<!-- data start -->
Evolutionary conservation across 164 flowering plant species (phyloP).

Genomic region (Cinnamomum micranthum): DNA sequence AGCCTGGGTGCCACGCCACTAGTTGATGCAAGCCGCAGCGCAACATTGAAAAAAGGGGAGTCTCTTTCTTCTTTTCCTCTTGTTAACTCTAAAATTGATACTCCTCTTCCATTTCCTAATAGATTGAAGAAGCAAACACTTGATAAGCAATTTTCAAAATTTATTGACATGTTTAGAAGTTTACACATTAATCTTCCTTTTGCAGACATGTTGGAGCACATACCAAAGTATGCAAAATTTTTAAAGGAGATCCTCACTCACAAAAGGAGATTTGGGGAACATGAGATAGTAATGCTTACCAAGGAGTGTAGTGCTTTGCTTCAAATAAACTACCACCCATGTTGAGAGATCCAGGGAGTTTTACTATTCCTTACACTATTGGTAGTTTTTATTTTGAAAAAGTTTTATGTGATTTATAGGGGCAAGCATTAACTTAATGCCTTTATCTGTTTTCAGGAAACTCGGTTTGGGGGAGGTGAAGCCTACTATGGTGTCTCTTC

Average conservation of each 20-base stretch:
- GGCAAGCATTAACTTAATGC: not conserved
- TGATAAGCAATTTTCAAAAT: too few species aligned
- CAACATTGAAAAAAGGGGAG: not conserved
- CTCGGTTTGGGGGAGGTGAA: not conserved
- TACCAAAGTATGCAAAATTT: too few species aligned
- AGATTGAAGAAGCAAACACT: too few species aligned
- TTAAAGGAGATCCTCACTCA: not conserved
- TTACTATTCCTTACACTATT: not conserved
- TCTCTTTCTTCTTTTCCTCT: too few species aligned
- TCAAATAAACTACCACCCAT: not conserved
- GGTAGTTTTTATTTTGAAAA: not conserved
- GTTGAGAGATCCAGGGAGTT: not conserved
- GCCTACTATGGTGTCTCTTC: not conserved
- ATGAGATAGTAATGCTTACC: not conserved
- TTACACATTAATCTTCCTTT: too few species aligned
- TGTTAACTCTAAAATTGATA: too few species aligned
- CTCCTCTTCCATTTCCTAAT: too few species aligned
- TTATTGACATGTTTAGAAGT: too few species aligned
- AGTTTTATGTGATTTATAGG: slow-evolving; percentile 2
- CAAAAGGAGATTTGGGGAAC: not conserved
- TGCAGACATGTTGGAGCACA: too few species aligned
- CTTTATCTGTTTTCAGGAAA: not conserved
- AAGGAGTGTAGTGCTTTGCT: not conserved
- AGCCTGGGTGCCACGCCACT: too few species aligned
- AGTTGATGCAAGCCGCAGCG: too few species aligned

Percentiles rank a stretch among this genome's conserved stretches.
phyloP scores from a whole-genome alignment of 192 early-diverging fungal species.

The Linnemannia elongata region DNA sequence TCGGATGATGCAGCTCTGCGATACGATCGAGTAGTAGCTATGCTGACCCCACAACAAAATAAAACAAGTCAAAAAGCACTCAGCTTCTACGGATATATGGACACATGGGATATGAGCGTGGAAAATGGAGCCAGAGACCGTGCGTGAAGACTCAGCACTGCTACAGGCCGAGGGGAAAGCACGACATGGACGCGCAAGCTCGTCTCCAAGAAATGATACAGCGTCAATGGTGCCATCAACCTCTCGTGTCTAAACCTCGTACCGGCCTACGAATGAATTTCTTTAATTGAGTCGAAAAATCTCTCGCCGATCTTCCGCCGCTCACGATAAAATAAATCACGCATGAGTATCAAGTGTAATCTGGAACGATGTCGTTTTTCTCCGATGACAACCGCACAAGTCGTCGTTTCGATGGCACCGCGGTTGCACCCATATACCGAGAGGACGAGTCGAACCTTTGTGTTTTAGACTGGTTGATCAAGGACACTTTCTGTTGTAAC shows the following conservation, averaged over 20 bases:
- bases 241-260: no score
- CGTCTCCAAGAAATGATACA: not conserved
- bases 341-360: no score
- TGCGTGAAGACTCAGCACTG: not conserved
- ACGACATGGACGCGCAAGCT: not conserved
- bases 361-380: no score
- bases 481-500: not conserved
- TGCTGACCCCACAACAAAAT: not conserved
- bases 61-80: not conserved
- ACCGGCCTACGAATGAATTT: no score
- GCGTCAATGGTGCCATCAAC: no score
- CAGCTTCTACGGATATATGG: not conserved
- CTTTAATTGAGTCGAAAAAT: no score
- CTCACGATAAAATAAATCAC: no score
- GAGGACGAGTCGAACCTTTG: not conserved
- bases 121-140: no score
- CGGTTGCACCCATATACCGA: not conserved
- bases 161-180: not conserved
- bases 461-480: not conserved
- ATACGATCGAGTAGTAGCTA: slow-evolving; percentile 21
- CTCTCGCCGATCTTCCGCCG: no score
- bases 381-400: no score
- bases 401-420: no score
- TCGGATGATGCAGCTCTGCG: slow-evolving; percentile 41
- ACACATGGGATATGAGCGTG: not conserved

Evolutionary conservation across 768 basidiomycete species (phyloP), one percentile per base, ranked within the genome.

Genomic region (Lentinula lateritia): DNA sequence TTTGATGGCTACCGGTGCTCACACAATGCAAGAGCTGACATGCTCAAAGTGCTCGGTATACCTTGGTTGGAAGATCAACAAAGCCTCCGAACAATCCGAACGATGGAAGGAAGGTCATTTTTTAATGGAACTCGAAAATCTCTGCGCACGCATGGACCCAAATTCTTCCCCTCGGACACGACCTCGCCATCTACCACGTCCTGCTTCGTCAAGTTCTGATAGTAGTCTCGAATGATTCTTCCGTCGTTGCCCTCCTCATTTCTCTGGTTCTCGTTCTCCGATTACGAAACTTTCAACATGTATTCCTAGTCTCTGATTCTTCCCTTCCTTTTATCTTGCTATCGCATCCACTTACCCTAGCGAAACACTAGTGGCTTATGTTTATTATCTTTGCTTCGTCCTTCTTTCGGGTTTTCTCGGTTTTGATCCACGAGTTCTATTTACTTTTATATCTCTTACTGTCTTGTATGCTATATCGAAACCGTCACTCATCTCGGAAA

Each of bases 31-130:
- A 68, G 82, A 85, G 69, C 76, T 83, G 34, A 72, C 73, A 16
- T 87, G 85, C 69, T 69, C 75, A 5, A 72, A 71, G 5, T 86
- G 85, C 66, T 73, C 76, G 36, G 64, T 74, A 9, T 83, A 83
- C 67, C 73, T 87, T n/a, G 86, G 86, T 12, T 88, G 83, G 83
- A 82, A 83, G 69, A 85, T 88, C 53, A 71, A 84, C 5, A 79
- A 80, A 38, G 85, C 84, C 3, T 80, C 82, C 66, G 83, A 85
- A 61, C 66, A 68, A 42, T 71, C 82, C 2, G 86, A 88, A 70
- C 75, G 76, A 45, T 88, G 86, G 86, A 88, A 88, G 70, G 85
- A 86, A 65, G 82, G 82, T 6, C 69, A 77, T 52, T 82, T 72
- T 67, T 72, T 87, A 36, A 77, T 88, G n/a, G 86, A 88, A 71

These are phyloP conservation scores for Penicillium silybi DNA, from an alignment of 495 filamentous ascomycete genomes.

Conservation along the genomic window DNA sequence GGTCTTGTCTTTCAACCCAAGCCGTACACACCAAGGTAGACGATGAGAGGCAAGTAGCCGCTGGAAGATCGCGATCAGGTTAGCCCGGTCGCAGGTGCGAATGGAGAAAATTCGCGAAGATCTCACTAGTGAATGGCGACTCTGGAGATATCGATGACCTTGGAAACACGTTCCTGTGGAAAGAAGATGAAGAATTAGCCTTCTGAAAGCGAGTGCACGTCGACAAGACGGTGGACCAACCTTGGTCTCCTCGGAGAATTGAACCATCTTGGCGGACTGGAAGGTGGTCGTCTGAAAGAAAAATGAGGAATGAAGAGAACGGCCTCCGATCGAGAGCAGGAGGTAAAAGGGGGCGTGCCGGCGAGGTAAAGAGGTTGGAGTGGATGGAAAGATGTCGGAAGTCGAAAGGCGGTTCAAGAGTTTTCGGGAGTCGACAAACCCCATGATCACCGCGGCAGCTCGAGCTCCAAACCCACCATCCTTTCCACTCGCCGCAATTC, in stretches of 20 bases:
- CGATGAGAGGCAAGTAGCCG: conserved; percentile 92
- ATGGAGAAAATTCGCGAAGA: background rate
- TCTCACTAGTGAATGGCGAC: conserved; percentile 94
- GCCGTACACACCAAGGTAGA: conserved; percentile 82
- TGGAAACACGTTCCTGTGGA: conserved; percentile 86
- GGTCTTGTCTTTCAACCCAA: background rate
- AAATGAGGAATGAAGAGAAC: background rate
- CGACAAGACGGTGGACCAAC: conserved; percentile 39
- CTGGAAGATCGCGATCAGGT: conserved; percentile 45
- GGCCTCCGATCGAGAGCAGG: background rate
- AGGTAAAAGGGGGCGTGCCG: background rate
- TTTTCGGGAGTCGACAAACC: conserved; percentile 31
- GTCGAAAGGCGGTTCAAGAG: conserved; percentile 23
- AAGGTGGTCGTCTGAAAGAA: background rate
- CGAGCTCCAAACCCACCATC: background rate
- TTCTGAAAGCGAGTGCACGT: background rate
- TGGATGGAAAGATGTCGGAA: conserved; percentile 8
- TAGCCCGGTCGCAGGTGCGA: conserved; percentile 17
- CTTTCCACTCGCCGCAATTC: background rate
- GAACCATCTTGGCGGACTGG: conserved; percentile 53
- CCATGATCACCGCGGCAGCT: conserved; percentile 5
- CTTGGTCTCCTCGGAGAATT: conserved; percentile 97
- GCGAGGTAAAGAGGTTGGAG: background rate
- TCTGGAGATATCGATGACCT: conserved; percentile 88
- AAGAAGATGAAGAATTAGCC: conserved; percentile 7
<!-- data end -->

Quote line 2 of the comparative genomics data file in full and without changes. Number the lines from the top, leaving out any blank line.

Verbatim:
Genomic region (Cinnamomum micranthum): DNA sequence AGCCTGGGTGCCACGCCACTAGTTGATGCAAGCCGCAGCGCAACATTGAAAAAAGGGGAGTCTCTTTCTTCTTTTCCTCTTGTTAACTCTAAAATTGATACTCCTCTTCCATTTCCTAATAGATTGAAGAAGCAAACACTTGATAAGCAATTTTCAAAATTTATTGACATGTTTAGAAGTTTACACATTAATCTTCCTTTTGCAGACATGTTGGAGCACATACCAAAGTATGCAAAATTTTTAAAGGAGATCCTCACTCACAAAAGGAGATTTGGGGAACATGAGATAGTAATGCTTACCAAGGAGTGTAGTGCTTTGCTTCAAATAAACTACCACCCATGTTGAGAGATCCAGGGAGTTTTACTATTCCTTACACTATTGGTAGTTTTTATTTTGAAAAAGTTTTATGTGATTTATAGGGGCAAGCATTAACTTAATGCCTTTATCTGTTTTCAGGAAACTCGGTTTGGGGGAGGTGAAGCCTACTATGGTGTCTCTTC